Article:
MSPs condemn ‘unacceptable weakness’ in Crofting Commission leadership

Holyrood committee concerned about problems within organisation responsible for overseeing Scotland's 20,000 crofts.

‘Unacceptable weakness’ in Crofting Commission leadership condemned by MSPs PA Media

Scotland’s Crofting Commission is dysfunctional with “unacceptable weakness” in its leadership, a Holyrood committee has warned.

Auditor General for Scotland Stephen Boyle found “significant weaknesses in the commission’s leadership and governance” in his examination of the regulator last year.

Holyrood’s Public Audit Committee has now said it is extremely concerned by the significant and persistent problems within the organisation responsible for overseeing Scotland’s 20,000 crofts.

In a report published on Monday, the committee concluded that neither the Crofting Commission nor the Scottish Government had acted on concerns raised back in 2016, while there has been a critical breakdown in trust between the organisation’s board and its chief executive.

“We find the weaknesses in leadership and governance identified by the Auditor General for Scotland at the Crofting Commission to be unacceptable,” the report said.

The committee found that despite the Government giving evidence that it is “aware that there were some tensions between the board and the staff”, MSPs found it was not “sufficiently alive to the seriousness of the governance issues”.

Problems include uncertainty about roles and relationships within the organisation that has caused the board to have a lack of confidence in the Crofting Commission chief executive and has “contributed to a significant breakdown of trust”.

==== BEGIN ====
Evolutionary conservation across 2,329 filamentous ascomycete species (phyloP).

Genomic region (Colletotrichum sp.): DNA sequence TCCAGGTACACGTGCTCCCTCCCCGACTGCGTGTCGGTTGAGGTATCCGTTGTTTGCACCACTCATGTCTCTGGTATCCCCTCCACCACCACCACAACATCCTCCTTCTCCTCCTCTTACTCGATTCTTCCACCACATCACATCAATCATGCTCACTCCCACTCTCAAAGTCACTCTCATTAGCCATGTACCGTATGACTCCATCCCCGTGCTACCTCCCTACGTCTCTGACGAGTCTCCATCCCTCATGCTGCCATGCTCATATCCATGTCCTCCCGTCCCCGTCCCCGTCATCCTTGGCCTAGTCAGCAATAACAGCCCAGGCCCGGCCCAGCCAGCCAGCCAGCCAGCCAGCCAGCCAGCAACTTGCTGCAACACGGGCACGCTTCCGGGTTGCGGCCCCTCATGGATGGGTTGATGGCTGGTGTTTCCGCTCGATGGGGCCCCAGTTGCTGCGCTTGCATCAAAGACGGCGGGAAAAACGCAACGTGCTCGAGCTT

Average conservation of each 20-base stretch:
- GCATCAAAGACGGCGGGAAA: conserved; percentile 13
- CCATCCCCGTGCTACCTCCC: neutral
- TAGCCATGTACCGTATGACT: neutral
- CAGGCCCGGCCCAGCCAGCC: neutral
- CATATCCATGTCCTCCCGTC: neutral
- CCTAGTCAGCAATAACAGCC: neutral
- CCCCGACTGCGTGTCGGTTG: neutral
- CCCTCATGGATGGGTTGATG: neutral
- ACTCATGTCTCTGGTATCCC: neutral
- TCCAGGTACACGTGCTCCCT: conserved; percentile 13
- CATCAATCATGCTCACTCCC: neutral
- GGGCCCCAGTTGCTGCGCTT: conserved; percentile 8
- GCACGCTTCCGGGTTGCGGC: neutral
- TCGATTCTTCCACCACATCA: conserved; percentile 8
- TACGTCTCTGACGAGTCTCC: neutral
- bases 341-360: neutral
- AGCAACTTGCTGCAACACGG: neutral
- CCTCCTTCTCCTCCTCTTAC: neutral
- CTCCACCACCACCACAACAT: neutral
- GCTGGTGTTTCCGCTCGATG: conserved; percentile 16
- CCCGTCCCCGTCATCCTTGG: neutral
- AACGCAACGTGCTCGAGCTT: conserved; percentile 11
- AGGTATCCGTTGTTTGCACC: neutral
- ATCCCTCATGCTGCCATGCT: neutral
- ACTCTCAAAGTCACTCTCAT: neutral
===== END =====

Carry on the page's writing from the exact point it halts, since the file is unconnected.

Commenting on the publication of the report, committee convener Richard Leonard said: “It is incredibly disappointing that neither the Scottish Government nor the Crofting Commission took sufficient action to avoid the recurrence of serious concerns first highlighted as far back as 2016.

“The committee remains gravely concerned that these issues will continue to recur unless, this time, lessons are learned and learned fast.

“We welcome the fact that there is now an action plan in place to turn things around but what we are also demanding is a culture change.

“When the new board is elected next month, it must forge strong relationships with the Scottish Government and steer clear of the day-to-day running of the commission – instead focusing on being transparent, open and accountable to the crofting communities they serve.”

The commission’s role is to regulate crofting and promote the interests of croft communities.

It is a non-departmental public body (NDPB) which operates on a day-to-day basis independently of the Government, but for which Scottish ministers are ultimately responsible.

Following the Audit Scotland report, rural affairs secretary Mairi Gougeon said: “We are working closely with the Crofting Commission and its board to address the issues raised within the report.

“We will, of course, consider carefully and address any matters relating to Scottish Government and its sponsorship of the Crofting Commission.

“The commission will publish an improvement plan shortly and we will continue to work closely with it on implementation of the plan and in delivering core activities.”

In October, chief executive of the commission, Bill Barron, said: “Since the commission were made aware of the concerns from the auditors, we have worked exceptionally hard to make tangible and positive changes.

“We have developed an action plan and have, in just a few months, addressed over half of the points raised and have made good progress on others.”

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